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Sunday, June 08, 2014

 

A New Look at the Old Adage: Show, Don't Tell

I know you have heard this before, and not just once, but a million times: show, don't tell. But when you are writing fiction (or another creative genre), it is a good practice to SHOW the scene and the action to evoke emotion; don’t just TELL about it. I want to re-explore this common writing “rule” for several reasons:

  1. Most of my college writing students have a very difficult time with this concept, even if they have heard of it before, so I assume others have difficulty with it, too...
  2. ...myself included! I am guilty of ignoring this rule. I get on a roll when I’m drafting and I don’t want to lose any of my ideas, so sometimes it’s easier to get everything down by telling it. Then in the revision process, I can expand the telling into showing the action and scenes with beautiful, carefully-crafted writing.
  3. Repetition helps us to remember concepts better – so if you have already heard this rule, I’m helping to reinforce it :-)
    courtesy of UNC Admissions blog

Show, Don't Tell: A Mini-Writing Lesson

Here’s a mini-lesson on showing vs. telling. Consider the following sentence:
The boy ate his lunch.
What do you know about the boy and his lunch based on this sentence? You can probably fill in the gaps by making inferences and assumptions based on your own life experiences. But overall, this sentence doesn’t show you much.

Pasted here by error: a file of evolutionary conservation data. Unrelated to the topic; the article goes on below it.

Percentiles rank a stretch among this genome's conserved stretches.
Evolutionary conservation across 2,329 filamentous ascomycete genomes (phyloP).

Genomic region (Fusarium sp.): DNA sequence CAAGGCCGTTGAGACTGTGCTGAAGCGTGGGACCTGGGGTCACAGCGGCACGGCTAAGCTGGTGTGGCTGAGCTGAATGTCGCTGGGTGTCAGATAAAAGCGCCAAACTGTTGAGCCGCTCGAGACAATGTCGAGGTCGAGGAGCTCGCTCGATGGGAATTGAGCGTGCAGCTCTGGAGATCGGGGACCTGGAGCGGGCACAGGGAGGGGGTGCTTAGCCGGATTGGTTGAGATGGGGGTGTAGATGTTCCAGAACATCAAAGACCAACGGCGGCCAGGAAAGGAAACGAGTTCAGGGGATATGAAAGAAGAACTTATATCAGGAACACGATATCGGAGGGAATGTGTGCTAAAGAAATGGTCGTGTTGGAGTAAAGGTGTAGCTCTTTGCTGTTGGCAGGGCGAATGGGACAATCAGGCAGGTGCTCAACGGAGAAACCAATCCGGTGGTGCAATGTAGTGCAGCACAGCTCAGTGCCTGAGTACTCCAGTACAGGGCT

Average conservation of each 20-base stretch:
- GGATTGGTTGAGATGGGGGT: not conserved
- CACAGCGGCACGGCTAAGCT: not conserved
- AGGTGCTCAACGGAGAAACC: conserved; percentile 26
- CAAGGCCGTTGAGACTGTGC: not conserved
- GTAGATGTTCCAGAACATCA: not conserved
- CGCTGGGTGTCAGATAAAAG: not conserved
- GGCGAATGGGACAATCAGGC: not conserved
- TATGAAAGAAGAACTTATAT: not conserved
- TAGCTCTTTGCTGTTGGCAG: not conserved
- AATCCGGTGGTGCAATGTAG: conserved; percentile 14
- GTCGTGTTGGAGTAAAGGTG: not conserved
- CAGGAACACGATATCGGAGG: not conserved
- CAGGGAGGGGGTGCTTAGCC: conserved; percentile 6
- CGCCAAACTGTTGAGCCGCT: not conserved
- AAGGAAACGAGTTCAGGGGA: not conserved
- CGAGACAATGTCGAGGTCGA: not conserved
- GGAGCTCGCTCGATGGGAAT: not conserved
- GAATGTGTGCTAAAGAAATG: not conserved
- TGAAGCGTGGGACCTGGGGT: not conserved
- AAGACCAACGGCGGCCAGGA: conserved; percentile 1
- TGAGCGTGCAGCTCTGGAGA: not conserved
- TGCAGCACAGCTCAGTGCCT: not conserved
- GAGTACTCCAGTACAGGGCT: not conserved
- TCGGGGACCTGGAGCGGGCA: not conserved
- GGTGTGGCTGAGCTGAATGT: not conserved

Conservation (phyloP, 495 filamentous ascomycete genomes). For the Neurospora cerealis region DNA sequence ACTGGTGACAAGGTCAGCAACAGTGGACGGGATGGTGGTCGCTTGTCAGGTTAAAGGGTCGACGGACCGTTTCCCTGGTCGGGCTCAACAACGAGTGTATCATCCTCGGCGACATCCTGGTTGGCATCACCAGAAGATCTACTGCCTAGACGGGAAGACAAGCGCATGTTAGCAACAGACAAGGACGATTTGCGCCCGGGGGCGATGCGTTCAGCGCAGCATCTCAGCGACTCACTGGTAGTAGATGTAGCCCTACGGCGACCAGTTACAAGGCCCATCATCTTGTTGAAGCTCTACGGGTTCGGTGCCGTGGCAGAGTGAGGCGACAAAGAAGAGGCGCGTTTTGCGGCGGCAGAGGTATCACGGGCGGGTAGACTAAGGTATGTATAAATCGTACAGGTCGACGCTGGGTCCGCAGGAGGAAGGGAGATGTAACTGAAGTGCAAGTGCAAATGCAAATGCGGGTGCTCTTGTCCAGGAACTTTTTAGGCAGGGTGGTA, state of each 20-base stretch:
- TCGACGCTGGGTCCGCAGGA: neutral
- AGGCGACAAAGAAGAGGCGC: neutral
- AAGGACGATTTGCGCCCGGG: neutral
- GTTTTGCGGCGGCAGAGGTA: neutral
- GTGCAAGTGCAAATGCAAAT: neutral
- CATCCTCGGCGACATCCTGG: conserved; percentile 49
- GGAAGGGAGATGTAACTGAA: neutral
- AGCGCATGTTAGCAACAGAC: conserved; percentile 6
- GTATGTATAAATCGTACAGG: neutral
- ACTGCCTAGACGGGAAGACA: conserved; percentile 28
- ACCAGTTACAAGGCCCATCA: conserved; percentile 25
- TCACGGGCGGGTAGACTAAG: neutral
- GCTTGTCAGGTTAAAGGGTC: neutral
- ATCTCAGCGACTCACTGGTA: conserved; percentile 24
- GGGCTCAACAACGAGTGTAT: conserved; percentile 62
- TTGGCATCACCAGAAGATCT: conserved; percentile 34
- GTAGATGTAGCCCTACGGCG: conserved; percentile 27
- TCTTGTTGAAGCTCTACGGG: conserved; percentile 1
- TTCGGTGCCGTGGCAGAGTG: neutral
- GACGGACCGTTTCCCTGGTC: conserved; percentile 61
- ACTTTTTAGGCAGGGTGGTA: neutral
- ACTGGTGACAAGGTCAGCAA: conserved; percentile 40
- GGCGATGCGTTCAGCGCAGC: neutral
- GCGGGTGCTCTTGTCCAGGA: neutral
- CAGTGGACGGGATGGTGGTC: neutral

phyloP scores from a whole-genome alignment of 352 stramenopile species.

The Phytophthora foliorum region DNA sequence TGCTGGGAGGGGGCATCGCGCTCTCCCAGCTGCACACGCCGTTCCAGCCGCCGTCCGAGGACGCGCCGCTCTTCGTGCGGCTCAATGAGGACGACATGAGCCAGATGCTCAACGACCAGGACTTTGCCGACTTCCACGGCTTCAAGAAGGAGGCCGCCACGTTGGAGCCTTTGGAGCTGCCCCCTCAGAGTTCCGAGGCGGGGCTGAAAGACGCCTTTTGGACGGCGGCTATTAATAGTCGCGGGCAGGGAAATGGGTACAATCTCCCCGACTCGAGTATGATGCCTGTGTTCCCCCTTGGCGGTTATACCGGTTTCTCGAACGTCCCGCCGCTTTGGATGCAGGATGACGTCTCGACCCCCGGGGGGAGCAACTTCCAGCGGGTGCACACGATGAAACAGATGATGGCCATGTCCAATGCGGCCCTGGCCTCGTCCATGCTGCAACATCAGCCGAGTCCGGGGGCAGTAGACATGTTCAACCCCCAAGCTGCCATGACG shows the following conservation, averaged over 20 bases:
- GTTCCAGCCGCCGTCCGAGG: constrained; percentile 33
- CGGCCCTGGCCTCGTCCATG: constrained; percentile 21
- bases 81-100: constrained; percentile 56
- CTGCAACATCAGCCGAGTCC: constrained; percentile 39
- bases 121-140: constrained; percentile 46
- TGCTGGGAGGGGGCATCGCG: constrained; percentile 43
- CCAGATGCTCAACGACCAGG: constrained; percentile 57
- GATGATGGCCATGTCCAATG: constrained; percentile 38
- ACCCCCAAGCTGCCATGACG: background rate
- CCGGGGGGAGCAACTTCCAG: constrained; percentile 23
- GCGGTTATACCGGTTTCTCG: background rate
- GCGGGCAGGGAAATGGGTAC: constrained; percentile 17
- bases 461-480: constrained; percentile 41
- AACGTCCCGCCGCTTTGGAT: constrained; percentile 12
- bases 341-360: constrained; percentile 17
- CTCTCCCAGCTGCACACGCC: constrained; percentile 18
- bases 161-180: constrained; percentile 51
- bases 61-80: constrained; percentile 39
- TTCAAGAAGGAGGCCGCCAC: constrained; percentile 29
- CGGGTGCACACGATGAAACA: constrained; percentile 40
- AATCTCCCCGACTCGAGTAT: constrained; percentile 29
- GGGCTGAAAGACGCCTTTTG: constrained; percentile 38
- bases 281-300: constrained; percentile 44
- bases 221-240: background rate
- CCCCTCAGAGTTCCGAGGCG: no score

Now consider this sentence:
The boy hungrily ate his lunch. It tasted very good to him.
OK, this gives us more information. Sort of. But what does “hungrily” look like? Is he shoving it into his face with both hands? Or does he just look hungry because he’s super skinny? We don’t know. Same with “tasted very good.” Also, we still don’t know what he’s eating.

Lastly, consider this sentence:
The Syrian refugee savored the crust of bread as if it were a gourmet meal.
Now what do you know about this boy? A lot more than before! “Syrian refugee” gives us a context for the boy and his lunch, and could give us a partial visual image. “Savored” lets us know he enjoyed his meal but ate it slowly. “Crust of bread” shows us what he’s eating, and this is important because wouldn’t you get a completely different feeling from this sentence if he were eating a slice of chocolate cake or a rack of BBQ ribs?

Well-crafted sentences with clear and poignant word choices not only SHOW the scene (characters, setting, and action), they help the reader to relate to that scene and feel some kind of emotion.

Show, Don't Tell: A Writing Exercise:

Try showing rather than telling. Write a short scene, 3-5 sentences, about a person who is either

  • Excited
  • Frustrated
  • Curious
  • Or Generous

...and do this without using that word (or related words)

Feel free to share your creations in the comments! Good luck, have fun, and happy writing!

Writing Lesson by: Anne Greenawalt, writer and writing instructor

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3 Comments:

Blogger Ms. Adams said...

Carol's eyes darted across the words on her computer screen. Finally! she thought. In the next moment she twirled around her office and did the cha cha slide!

10:03 AM  
Blogger Margo Dill said...

Ann: I put your prompt on our Facebook page, and we had some people try your exercise in the comments there, too, if you have time to check it out. I need to stretch my writing muscles too!

7:28 PM  
Blogger Kay Butzin said...

In my imagination, the boy eating lunch was an American child opening a lunchbox in a school cafeteria. I'm taking this lesson to my next writers group meeting, and I can hardly wait to hear all the different stories this exercise will inspire.

5:01 AM  

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